A Psychiatric Disorder with a Biologic Basis: OCD
Obsessive-Compulsive Disorder (OCD) is a psychiatric disorder with a biologic basis. It includes intrusive thoughts (obsessions) and repetitive rituals (compulsions). The obsessions produce anxiety while the compulsions reduce anxiety. Anxiety is defined as a “hyperalert state causing excessive autonomic arousal and diminished coping” (1). The obsessions are repetitive thoughts the person cannot keep from having that can include ideas, urges to do something, or images. The compulsions can include excessive hand washing triggered by on obsessive concern about germs. Or, the person may feel constantly unsafe and have to repeatedly check their safety, such as repeatedly making sure that the doors are locked or that the stove has been turned off.
The cause of OCD is a neurochemical imbalance in the brain, so medication can be an important part of treatment. It is the fourth most common psychiatric problem in America, occurring as frequently as schizophrenia. 5 million people in the United States have OCD, just about equally divided between males and females. Although OCD is sometimes treated lightly, it is a serious disorder.
Up to 92% of people with it say it has interfered with important relationships, and nearly 60% report that it decreased either schoolwork or with their jobs. Daily patterns are affected by the repetitive nature of compulsions or because the person tries to avoid situations that trigger their OCD responses. Three different neurotransmitters have been implicated in OCD: nor epinephrine, serotonin, and dopamine. Because neurotransmitters are involved, medication can often help in the management of OCD.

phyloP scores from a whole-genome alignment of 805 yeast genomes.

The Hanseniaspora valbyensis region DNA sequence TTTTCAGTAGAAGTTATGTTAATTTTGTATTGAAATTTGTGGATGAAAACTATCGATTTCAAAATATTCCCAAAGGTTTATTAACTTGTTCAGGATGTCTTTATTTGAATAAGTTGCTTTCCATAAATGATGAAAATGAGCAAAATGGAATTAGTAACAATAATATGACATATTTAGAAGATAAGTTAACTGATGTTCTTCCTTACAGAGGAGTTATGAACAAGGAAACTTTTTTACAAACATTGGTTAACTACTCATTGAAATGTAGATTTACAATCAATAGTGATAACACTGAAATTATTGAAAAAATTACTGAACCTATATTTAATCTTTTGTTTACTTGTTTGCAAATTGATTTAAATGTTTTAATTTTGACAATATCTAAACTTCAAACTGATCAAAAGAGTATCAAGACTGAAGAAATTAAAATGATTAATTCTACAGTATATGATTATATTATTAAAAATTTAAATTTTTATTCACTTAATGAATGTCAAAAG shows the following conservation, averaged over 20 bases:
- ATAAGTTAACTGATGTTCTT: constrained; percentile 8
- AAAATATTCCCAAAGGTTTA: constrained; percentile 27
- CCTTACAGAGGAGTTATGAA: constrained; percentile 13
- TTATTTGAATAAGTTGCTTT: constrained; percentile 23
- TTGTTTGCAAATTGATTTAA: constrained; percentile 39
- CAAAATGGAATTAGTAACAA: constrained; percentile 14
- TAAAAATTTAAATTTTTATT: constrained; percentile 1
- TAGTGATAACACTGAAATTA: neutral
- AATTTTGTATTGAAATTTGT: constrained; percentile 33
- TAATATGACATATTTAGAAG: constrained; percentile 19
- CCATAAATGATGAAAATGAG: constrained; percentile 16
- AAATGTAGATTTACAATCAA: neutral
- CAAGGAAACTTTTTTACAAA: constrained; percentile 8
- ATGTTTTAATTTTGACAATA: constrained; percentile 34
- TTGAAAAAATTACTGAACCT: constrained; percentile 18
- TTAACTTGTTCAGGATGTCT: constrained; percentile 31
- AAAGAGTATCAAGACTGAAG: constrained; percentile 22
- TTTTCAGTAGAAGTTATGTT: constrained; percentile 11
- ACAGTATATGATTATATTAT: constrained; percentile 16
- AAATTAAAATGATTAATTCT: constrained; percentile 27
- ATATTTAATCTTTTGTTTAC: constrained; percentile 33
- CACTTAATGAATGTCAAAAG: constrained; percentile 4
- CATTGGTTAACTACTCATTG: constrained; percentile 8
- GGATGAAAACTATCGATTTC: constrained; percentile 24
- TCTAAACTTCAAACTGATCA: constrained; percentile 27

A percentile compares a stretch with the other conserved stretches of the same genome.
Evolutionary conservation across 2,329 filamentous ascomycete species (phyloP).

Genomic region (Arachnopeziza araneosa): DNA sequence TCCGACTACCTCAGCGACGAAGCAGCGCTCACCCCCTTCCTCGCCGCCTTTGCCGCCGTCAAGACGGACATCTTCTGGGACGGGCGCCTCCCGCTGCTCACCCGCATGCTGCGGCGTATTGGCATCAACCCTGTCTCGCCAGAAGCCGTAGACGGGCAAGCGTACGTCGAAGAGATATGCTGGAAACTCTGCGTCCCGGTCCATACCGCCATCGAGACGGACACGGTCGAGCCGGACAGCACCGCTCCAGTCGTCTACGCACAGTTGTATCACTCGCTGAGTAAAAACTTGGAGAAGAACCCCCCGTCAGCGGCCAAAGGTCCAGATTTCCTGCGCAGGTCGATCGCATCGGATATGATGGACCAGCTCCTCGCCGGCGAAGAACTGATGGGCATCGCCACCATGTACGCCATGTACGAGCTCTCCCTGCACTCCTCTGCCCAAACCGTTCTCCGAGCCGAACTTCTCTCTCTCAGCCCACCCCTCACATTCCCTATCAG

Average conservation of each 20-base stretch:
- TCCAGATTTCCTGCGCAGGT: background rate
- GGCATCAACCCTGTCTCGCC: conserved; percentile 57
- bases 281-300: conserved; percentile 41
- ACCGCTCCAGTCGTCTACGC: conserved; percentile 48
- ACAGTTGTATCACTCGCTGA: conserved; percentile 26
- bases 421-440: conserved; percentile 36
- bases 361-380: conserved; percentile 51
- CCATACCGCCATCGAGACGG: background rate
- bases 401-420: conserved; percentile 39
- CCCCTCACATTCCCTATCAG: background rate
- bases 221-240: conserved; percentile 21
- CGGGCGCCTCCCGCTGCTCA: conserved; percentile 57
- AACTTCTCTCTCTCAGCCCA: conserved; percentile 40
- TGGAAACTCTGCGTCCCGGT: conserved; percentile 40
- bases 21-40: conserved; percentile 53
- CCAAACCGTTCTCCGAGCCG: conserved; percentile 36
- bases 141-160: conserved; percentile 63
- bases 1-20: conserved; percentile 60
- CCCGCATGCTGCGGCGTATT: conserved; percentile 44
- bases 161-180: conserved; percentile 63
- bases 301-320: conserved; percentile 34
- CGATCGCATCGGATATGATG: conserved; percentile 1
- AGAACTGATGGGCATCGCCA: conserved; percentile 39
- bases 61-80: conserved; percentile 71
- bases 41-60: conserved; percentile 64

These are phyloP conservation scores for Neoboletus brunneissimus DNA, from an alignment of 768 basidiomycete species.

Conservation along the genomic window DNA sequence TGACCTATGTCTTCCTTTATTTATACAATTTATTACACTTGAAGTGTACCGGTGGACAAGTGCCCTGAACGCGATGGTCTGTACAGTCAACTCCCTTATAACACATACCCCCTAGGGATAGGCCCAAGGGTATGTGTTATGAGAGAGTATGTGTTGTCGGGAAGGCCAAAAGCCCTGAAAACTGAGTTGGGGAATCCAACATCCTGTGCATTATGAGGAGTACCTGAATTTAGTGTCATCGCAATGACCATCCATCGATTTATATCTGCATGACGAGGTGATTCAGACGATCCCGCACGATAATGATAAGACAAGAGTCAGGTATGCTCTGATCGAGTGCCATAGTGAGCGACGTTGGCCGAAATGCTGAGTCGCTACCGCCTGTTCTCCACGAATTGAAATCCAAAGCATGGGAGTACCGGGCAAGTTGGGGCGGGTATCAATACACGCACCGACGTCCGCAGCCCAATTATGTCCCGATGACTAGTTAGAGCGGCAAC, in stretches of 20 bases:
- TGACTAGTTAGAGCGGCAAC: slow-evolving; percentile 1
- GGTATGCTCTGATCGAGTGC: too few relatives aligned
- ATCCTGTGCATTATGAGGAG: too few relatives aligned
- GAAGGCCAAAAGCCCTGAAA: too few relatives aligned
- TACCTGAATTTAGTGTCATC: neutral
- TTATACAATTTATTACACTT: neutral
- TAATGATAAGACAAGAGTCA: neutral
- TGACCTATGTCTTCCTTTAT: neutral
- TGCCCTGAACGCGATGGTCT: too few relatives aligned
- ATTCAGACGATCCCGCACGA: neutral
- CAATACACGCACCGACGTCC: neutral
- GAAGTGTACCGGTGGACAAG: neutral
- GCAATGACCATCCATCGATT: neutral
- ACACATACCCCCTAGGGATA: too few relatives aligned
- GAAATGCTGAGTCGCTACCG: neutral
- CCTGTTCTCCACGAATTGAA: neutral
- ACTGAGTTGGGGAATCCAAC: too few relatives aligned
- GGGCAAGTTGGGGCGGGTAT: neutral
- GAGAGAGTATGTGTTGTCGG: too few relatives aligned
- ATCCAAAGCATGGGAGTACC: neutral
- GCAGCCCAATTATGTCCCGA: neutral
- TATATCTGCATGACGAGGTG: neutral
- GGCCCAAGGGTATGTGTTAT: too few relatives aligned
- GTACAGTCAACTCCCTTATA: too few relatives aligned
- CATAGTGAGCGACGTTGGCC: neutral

Diagnosis is based on the individual’s symptoms and can include interview, observation, the use of questionnaires, and reports from family members regarding the person’s difficulties.
In addition to medication, education and brief counseling can help the individual understand his or her disorder. Cognitive therapy can help the individual use logic and rational thinking to combat the effects of OCD.